How to Use Trigger Conditions to Filter Events — Workato for Beginners

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What are trigger conditions? 

Trigger conditions are further guidelines added to a specific trigger that filters what type of trigger events should be selected for processing. 

Related: How to use IF and IF/ELSE conditions to control the flow of a recipe



In our previous Workato for beginners article, we covered how to build a recipe with triggers and actions. We built an automation for escalating support cases — regardless of priority — to engineering teams by connecting Salesforce and Jira.

Recipe: Escalating cases from Salesforce to Jira

In this iteration, we want to create escalations for cases that truly need the engineering team’s immediate attention — aka, only cases that are of top priority. With the use of trigger conditions, we are able to filter trigger events and only create a Jira issue for cases that are:

  • Case type: Problem
  • Priority: High
Salesforce case

Cases that are — Type: Problem, Priority: High — in Salesforce

How to create a trigger condition

As mentioned above, I want to only process trigger events that have two trigger conditions: 

  1. Case type: Problem 
  2. Priority: High

First, let’s navigate to the trigger section of the recipe and turn on the toggle that reads Set trigger condition. 

Set trigger condition

Set trigger condition


Step 1: Set up your trigger conditions

Trigger condition 1: Case Type = Problem

To set up your first trigger condition, select the relevant trigger data from the datatree that will appear when you click on the empty field. The datatree displays the different datapills that can be used to formulate your trigger condition. 

In this case, I will select the data pill, Case Type as the trigger data. 

As I want only events with Case Type = Problem to be selected for processing, I will define the condition as equals and the value as Problem.

To summarize the configuration:

  • Trigger data: Case Type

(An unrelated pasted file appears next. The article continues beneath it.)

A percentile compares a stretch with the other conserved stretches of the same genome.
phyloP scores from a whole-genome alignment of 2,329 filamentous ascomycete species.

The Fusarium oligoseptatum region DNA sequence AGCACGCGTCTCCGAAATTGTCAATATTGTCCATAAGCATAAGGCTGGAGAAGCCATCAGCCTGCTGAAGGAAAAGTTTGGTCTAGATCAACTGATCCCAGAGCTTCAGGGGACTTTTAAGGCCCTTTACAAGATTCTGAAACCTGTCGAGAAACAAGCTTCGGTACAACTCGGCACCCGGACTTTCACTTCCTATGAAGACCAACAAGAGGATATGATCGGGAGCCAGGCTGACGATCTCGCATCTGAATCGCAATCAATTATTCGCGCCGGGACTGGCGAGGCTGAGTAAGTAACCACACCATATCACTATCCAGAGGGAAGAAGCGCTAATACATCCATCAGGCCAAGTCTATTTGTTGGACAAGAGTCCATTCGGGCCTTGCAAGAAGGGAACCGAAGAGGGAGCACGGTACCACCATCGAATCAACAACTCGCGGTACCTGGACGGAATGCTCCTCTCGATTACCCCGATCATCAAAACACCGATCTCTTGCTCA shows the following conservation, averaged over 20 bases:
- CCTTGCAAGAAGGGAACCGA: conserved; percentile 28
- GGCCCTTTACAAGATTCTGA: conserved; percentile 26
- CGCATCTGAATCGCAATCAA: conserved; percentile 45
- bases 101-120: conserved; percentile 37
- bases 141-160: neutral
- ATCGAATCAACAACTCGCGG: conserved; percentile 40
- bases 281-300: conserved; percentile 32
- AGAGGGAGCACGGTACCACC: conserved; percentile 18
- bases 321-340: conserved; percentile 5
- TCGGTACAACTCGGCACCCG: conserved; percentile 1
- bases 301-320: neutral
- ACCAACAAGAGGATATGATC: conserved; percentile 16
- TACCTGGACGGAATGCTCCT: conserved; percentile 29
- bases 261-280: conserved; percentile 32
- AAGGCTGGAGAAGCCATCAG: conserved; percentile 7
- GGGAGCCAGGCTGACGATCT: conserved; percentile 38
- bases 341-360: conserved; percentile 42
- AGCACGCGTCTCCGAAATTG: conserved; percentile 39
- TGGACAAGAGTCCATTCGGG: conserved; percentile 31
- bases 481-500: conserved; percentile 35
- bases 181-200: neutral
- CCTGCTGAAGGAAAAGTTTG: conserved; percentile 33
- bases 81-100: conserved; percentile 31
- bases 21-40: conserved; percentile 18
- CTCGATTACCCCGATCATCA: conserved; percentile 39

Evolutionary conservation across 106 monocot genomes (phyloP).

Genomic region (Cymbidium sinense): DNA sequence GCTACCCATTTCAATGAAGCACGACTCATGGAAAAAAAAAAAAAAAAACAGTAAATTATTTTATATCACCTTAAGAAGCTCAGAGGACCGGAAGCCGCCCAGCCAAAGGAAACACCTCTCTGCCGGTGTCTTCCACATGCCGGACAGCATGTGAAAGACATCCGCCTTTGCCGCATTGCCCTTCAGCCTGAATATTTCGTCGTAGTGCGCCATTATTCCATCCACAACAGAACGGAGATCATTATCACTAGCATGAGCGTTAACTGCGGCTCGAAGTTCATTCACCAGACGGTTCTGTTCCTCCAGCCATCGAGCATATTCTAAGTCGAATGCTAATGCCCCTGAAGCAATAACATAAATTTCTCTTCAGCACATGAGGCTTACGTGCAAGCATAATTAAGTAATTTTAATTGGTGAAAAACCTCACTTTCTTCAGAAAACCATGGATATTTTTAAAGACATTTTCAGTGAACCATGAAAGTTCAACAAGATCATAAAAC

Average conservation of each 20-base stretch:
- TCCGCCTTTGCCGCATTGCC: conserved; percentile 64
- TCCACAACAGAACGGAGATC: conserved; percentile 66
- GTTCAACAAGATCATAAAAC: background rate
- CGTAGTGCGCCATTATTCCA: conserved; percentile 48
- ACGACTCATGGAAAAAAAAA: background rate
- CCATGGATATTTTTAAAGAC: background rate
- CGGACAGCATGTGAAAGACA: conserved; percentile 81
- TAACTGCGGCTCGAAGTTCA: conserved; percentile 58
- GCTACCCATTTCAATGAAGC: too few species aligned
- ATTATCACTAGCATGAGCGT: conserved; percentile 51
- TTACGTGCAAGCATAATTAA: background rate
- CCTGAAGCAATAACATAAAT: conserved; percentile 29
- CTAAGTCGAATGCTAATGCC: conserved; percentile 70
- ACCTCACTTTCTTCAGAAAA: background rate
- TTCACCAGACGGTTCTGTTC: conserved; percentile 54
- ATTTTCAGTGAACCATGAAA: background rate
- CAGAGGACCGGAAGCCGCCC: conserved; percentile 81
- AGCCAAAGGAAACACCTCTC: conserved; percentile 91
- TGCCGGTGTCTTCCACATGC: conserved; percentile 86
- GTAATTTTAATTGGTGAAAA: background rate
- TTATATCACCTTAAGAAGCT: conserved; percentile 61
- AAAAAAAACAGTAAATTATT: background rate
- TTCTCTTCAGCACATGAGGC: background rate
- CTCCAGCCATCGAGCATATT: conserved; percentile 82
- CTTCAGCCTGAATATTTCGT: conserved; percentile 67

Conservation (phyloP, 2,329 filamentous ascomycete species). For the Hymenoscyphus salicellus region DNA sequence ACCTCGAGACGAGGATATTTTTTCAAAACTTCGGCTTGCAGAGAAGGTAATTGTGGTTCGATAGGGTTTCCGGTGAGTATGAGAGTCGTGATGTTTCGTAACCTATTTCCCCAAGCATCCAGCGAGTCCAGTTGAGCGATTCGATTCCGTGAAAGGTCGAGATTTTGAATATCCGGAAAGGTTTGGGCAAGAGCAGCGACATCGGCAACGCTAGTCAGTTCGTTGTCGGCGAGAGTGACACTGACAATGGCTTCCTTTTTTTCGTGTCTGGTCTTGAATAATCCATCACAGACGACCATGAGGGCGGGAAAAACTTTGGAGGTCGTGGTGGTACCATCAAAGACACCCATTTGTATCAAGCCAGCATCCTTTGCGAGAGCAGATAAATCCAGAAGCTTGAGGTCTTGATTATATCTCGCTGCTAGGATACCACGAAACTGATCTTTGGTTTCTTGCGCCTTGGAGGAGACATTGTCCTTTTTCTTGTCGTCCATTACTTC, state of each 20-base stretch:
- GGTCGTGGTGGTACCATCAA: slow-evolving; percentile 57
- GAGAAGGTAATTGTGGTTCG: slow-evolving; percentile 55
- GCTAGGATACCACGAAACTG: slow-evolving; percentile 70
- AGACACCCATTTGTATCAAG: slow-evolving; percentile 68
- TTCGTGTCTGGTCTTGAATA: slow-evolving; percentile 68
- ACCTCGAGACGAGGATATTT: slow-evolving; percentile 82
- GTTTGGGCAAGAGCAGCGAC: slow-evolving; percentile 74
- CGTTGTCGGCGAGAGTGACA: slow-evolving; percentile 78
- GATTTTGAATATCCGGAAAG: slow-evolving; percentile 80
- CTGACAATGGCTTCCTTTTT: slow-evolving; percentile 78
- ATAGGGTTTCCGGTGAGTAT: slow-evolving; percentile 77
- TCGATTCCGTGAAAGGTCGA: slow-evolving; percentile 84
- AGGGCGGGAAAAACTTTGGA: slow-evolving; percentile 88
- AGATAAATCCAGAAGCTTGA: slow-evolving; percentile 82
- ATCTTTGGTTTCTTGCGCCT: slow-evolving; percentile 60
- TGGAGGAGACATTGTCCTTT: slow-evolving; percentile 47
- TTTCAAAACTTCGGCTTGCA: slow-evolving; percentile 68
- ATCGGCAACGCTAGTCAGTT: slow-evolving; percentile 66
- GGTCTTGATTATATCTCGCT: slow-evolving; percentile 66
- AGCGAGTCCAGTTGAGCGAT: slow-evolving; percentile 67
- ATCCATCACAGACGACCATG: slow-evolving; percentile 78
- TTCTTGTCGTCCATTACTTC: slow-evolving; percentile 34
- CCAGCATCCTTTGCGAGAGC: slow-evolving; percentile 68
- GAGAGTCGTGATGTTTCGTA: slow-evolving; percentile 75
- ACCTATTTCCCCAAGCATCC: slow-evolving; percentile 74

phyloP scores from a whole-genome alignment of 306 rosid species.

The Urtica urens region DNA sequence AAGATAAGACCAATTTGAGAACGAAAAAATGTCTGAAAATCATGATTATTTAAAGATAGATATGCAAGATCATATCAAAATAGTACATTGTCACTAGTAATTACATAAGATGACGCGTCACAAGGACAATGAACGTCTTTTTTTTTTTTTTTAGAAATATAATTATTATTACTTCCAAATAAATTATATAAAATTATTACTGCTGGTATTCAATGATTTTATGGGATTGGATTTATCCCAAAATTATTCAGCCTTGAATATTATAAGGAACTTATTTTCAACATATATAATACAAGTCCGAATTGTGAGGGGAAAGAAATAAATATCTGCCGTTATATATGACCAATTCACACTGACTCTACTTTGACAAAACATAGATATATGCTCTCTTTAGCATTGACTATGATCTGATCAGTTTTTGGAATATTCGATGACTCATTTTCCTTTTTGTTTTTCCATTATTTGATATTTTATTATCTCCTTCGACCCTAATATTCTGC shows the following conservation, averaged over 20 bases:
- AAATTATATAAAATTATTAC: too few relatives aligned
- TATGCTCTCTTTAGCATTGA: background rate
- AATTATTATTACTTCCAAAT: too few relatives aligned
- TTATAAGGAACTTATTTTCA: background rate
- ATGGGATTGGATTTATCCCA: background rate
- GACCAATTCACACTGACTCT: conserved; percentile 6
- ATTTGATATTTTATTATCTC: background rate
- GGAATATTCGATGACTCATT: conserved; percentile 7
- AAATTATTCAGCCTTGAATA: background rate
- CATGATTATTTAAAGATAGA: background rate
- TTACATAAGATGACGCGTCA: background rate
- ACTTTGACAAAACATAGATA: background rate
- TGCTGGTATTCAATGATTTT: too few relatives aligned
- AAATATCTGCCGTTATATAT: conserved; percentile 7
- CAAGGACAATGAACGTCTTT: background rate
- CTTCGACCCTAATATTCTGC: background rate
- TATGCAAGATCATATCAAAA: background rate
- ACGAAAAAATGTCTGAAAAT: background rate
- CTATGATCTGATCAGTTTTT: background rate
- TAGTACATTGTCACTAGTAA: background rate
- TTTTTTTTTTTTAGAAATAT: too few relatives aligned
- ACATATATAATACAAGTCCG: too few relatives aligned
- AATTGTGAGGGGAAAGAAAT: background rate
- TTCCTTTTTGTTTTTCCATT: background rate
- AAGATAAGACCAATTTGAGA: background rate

• Condition: equals 
  • Value: Problem 

Note that values are case sensitive and should be exact. 

configuring trigger condition

Configuring first trigger condition where Case Type = Problem

Trigger condition 2: Priority = High

Next, I will click the plus button below to add a trigger condition for Priority. I can select AND, which will require both conditions to be met, or I can select OR, to specify that only one condition needs to be met. 

Since I want to check for both Case Type and Priority I will select AND. 

Setting up second trigger condition

Setting up the second trigger condition

Here, the trigger data will be Priority, our condition will be equal, and the value will be High, which is the value that will be tested. 

To summarize the configuration:

  • Trigger data: Priority 
  • Condition: equals 
  • Value: High 
trigger condition configuration

Configuring second trigger condition where Priority = High

Now that you have set up both conditions, the trigger condition here ensures that only cases of type Problem and that are High priority are escalated to the engineering team by creating an issue in Jira. 

Trigger conditions summary

Trigger conditions summary

Step 2: Test your recipe 

When trigger conditions are not met

To test if the trigger conditions are working, let’s see what happens when I create a new case in Salesforce of type Problem and Medium priority

new salesforce case

New Salesforce case: Type = Problem, Priority = Medium

After creating the new case, let’s now go back to the recipe. To test the recipe, click Test at the top to see if the trigger catches any activity to trigger the recipe.

Test recipe button

Test recipe button

As the priority of the new case we created in Salesforce is Medium, we should see that the recipe has not found a trigger event since it does not match our trigger conditions — High priority and case type of problem.

trigger condition not met

Trigger condition not met, trigger event not found

When trigger conditions are met

Let’s say the case priority has changed to High because issues weren’t resolved. We’ll go back to Salesforce and update the case to be marked as high priority in order to kick off the automation. 

Salesforce case priority changed to High

Salesforce case priority changed to High

To test the recipe again, go back to the recipe test and click “check now” to look out for any new trigger events.

test trigger condition again

Click “Check now” button to test recipe again

As the trigger conditions are met, you should see that the trigger was processed and the recipe was successful. The recipe picked up the edited Salesforce case with the Case ID: 5005F000008U2e5AAC

Trigger event picked up

Trigger event picked up

To double-check, we can go to Jira to validate, and we can see that a new issue in Jira with the same Case ID was created since it met our trigger conditions. 

New issue created in Jira

Learn more about Trigger Conditions

You can easily use any combination of trigger conditions to define your business rules when processing events. To learn more, read the full documentation on trigger conditions

Other methods to control the flow of your recipe 

Besides trigger conditions, conditional actions also allow you to add more logic to your recipe flow to create more precise automations. Adding IF and IF/ELSE conditions to your recipe allows you to build decision points into an automation.

Read up on all the different types of conditions you can create in Workato. 

Browse other Workato for Beginners resources: 

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